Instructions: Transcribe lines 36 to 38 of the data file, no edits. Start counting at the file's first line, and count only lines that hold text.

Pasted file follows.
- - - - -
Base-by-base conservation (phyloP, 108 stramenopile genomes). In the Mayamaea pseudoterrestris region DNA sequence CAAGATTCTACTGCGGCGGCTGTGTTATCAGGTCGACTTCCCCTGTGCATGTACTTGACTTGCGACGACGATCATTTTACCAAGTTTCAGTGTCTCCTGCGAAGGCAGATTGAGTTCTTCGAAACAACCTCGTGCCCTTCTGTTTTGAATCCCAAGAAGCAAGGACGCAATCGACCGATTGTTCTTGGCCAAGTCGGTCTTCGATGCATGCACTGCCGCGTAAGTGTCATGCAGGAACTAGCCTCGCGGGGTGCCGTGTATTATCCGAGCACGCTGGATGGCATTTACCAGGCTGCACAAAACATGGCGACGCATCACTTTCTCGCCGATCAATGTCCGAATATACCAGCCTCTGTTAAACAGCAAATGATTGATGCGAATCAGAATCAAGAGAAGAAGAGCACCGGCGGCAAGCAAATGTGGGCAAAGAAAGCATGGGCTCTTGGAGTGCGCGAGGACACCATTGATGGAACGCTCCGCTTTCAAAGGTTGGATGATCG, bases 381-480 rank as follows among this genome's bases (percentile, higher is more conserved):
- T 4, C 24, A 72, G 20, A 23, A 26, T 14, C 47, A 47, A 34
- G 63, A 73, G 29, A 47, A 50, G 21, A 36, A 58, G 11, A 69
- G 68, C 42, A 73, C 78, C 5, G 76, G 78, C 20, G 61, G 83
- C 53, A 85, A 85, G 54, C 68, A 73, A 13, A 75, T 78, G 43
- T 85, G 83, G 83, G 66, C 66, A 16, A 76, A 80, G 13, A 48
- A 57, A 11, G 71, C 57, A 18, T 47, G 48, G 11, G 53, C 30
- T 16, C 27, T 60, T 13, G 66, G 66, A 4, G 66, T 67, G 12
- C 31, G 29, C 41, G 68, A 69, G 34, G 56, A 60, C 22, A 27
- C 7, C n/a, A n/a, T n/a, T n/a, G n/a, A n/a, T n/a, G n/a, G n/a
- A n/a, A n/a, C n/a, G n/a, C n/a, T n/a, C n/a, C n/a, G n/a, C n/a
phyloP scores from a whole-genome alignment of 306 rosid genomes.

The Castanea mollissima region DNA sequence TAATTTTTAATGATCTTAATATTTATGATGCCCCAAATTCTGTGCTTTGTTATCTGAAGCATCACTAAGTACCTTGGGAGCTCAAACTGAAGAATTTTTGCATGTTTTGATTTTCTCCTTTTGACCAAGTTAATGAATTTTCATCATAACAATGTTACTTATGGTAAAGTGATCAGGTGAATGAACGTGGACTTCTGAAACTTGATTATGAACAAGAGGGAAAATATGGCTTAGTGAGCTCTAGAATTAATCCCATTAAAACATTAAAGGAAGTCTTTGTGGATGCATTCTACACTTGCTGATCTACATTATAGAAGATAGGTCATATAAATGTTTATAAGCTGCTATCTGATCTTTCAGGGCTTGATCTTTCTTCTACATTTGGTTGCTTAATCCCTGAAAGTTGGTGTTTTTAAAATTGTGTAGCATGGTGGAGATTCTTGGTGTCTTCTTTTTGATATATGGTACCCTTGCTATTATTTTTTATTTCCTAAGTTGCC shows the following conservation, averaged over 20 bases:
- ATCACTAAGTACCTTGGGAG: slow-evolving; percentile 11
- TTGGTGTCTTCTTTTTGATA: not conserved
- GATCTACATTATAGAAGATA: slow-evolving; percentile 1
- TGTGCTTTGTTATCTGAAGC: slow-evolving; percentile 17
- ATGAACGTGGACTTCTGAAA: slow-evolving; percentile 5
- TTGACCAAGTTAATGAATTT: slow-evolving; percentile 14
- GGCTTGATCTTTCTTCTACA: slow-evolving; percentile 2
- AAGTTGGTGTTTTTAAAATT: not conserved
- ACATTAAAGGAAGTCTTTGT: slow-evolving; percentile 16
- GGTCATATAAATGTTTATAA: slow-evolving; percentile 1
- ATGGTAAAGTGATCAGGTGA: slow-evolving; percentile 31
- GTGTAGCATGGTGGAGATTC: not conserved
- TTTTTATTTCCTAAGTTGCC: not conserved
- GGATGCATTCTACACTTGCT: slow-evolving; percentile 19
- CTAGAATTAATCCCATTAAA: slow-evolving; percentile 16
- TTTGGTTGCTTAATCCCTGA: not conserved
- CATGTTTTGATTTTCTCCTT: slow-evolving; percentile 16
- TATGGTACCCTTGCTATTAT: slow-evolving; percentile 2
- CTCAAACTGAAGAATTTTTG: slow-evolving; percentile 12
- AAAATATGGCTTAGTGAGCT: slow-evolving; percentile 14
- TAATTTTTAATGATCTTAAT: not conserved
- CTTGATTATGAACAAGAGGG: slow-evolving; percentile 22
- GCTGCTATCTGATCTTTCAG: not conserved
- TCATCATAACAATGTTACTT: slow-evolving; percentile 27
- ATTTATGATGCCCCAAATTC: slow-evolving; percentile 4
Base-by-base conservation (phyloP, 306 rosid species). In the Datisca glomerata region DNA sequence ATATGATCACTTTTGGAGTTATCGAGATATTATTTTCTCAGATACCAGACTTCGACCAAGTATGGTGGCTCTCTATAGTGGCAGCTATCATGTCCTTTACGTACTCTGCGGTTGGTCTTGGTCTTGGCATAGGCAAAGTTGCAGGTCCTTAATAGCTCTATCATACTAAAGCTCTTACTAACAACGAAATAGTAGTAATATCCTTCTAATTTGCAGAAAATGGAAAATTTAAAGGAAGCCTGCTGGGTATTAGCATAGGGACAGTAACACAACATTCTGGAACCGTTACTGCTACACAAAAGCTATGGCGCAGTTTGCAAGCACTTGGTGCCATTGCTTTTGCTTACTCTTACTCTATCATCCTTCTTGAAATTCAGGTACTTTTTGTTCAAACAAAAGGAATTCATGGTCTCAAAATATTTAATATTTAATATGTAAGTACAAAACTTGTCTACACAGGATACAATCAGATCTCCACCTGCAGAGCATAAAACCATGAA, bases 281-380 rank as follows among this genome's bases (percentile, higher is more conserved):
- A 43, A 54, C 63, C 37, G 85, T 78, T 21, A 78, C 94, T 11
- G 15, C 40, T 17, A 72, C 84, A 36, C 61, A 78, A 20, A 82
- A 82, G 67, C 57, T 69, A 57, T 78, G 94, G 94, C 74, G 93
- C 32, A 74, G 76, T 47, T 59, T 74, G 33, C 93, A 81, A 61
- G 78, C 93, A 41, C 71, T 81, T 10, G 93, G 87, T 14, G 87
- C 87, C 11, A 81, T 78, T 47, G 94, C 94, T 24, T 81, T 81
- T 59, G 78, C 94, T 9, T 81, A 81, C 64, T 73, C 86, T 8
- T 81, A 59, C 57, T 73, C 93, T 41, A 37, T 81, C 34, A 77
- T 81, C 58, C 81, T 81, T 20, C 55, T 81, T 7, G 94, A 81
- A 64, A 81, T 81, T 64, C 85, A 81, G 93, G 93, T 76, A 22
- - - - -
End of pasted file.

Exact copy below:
- GCTGCTATCTGATCTTTCAG: not conserved
- TCATCATAACAATGTTACTT: slow-evolving; percentile 27
- ATTTATGATGCCCCAAATTC: slow-evolving; percentile 4